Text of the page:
Remembering sisters' courage in East Berlin

berlin-1816944_1920.jpg

(Pixabay/flotty)

Remembering the fall of the Berlin Wall over 30 years ago stirred some vivid memories in me.  

While touring Europe with my mother in 1970, we visited my congregation's general headquarters in Rome. When I told our general superior that the tour would visit Cologne, she encouraged me to consider a visit to our sisters in Berlin.

As a 30-year-old School Sister of Notre Dame, I had little experience of the protocol expected when visiting our sisters around the world, so I simply booked a flight on a Pan Am flying to Berlin from Cologne. As we took off the pilot announced that we would be flying just 3,000 feet above the ground since we were flying into communist Germany, and had to be seen by ground forces at all times.

Does your community minister to those who are homeless or lack adequate shelter? Tell us about it.

Berlin was divided between East and West and was a small island of freedom in an area under communist control. I arrived with no community identification at the convent in Marienfelde. I did not speak German and said in my American English that I was a School Sister of Notre Dame from St. Louis, visiting in Rome, and that Mother Georgianne Segner suggested I visit them.

The "portress" was surprised by such a visitor, totally unexpected, and so asked me to sit in a "parlor." I waited for a time before two sisters came in and greeted me somewhat coldly. Then they proceeded to ask me about the history of our congregation. As I responded correctly their demeanor softened and eventually they welcomed me to stay with them for the weekend.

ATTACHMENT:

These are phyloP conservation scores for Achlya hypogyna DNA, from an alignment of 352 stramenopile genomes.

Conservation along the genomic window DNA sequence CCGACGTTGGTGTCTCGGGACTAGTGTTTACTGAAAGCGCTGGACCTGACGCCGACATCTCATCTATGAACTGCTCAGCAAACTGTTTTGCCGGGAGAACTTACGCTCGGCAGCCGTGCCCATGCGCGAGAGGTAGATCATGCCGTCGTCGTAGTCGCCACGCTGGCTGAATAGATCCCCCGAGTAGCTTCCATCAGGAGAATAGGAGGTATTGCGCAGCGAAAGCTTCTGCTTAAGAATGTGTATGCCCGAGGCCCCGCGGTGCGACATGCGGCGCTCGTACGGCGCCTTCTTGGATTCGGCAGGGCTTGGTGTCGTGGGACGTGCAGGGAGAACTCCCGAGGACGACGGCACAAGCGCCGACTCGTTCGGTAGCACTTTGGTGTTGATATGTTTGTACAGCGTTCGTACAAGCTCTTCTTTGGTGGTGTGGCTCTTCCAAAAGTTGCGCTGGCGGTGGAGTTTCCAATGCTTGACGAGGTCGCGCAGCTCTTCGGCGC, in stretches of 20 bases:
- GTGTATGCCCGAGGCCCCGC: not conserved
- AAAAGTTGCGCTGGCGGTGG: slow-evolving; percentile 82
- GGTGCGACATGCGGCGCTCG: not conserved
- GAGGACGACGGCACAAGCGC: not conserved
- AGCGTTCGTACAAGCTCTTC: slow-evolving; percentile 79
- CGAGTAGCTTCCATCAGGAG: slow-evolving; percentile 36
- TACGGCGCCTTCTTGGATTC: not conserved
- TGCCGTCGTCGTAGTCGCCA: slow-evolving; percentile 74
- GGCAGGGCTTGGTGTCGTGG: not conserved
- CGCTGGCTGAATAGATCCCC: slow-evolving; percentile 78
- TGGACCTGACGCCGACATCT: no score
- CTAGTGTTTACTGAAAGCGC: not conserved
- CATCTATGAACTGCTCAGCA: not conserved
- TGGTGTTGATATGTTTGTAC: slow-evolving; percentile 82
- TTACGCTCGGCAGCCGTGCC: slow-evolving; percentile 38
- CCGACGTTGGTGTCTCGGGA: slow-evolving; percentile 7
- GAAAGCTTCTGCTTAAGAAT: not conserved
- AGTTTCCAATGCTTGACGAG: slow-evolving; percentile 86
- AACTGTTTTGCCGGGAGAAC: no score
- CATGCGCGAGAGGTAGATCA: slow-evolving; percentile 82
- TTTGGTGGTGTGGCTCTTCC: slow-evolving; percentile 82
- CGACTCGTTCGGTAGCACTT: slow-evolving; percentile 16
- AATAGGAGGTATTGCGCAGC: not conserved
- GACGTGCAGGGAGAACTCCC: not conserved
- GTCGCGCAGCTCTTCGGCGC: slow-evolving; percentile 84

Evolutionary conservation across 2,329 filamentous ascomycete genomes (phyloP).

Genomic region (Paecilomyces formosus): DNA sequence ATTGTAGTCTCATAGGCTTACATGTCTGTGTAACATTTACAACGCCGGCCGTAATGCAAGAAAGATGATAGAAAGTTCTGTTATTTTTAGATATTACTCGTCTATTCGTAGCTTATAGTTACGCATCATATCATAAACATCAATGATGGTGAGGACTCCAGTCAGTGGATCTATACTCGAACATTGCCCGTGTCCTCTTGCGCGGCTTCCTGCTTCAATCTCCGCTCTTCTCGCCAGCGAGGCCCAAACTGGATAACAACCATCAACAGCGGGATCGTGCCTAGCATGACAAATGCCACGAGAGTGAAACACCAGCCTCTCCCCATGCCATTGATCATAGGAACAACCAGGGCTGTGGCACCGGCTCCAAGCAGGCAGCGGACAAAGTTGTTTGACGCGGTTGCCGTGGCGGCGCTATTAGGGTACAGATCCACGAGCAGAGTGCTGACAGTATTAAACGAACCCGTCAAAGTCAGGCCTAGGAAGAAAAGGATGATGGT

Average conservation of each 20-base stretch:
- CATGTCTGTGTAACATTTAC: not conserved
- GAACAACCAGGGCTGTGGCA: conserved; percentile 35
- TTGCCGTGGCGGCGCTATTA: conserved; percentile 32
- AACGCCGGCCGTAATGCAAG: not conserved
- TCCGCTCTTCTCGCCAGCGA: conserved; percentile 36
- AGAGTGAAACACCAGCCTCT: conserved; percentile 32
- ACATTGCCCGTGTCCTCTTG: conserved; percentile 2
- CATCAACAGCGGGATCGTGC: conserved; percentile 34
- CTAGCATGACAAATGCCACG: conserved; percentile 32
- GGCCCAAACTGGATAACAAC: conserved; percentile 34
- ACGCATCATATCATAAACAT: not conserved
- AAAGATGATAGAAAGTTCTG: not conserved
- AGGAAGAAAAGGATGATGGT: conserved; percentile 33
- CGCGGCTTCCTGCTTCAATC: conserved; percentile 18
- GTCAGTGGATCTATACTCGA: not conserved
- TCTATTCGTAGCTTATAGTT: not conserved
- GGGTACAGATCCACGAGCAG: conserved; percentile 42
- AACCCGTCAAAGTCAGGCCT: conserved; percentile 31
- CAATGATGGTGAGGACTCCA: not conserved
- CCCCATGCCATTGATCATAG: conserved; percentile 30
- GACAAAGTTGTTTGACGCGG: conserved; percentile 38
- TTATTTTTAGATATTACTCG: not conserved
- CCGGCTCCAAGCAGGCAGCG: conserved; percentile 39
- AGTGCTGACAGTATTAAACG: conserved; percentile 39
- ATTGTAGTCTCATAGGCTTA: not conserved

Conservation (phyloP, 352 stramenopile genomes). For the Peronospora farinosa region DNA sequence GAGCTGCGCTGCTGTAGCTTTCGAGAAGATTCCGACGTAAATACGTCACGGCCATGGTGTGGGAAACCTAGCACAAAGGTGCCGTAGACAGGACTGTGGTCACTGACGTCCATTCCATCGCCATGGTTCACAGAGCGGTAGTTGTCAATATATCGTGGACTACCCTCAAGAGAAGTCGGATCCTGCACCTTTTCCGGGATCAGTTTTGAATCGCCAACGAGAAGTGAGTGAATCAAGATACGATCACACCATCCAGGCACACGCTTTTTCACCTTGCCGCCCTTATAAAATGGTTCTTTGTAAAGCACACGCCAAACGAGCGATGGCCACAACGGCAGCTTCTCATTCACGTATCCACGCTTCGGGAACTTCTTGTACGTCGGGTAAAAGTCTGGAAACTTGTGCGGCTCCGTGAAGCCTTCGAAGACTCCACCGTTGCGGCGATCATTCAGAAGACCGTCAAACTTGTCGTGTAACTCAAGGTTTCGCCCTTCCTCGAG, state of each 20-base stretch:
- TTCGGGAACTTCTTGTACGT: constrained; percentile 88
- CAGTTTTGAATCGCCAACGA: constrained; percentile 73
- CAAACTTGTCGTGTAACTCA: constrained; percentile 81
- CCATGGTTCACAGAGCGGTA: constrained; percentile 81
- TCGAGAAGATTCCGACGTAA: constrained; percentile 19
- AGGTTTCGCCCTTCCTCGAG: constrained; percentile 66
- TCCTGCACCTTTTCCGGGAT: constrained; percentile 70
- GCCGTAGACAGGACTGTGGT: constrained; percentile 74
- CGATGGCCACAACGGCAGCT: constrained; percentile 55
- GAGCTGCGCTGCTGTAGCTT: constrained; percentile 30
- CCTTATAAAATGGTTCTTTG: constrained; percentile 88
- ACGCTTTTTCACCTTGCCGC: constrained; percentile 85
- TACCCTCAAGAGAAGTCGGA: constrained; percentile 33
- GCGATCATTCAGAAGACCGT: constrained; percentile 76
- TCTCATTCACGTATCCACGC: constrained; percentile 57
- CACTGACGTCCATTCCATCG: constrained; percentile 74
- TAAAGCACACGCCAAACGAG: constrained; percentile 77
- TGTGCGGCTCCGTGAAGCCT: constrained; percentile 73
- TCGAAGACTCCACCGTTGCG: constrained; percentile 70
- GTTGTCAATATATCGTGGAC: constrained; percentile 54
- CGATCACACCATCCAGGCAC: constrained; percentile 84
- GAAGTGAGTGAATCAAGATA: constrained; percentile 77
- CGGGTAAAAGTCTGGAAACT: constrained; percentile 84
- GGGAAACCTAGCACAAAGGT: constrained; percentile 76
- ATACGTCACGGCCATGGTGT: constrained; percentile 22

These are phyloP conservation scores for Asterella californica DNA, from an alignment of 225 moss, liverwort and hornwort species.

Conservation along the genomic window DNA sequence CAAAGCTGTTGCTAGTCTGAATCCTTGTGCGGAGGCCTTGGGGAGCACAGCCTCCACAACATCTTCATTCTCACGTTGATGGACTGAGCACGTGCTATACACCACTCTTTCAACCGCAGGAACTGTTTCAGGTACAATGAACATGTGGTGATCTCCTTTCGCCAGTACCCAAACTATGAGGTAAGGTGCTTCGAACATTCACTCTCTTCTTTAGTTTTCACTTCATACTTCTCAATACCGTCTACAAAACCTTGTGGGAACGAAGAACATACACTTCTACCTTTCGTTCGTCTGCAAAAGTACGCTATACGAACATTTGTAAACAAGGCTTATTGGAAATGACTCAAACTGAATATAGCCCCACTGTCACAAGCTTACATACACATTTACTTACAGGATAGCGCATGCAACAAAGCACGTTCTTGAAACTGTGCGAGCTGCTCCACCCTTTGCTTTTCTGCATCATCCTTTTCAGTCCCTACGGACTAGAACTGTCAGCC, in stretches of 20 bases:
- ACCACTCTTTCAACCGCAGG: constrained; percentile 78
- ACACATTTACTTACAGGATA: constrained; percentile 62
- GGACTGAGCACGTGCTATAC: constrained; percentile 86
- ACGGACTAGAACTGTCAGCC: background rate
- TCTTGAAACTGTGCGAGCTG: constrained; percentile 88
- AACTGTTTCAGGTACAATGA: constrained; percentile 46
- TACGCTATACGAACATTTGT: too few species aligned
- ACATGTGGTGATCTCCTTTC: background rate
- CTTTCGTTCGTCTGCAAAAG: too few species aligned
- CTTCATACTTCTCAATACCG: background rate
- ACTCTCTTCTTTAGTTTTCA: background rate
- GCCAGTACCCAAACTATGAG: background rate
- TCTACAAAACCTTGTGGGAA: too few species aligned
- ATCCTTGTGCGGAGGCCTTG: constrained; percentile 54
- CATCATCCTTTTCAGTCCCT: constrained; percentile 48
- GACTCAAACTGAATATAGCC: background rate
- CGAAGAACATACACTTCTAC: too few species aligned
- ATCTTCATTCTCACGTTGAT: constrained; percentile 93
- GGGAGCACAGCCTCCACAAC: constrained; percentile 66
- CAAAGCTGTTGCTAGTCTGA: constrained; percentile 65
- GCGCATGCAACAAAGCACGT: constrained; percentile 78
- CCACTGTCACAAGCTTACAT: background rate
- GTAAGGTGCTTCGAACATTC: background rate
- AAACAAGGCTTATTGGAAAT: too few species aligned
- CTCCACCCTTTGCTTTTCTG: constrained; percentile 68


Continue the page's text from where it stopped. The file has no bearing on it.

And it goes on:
I learned later that the previous week the sisters had hired a new teacher for the high school, only to learn later that he was a Communist, so I'm sure they wondered about my true intentions.

As we became acquainted they offered to take me to East Berlin, which meant passing under the wall, via subway from the West to the eastern part of the city. At the time we had about 100 School Sisters of Notre Dame in the West, and about 200 living under restrictive conditions in the German Democratic Republic (East Germany).

The next day as I prepared to visit our sisters in the East I was instructed not to say anything about visiting the sisters when I went through passport control, but simply to say I was visiting the art museum in East Berlin.

A German School Sister would be my guide and companion. She had said that sometimes the Communists made it harder for Berliners to get through the Wall so I should not worry if she was not immediately available when I was finished since we went into separate buildings for our border crossing "processing."

We got on the subway in West Berlin where people were chatting, and passed walls advertising various events and stores available in West Berlin. About midway a sudden hush came over the travelers and the ads on the subway walls were replaced with a grayness, making me realize we had entered communist space where free enterprise was forbidden.

After we arrived and left the subway I noticed the drab, colorless buildings in East Berlin, bringing on a wave of sadness that creeps into my heart even as I write this almost 50 years later.

My companion led me to a building where I entered and saw guards walking in "goose-steps" around a room, with Beethoven playing in the background. Many people were sitting at tables filling out documents. Almost no one was speaking.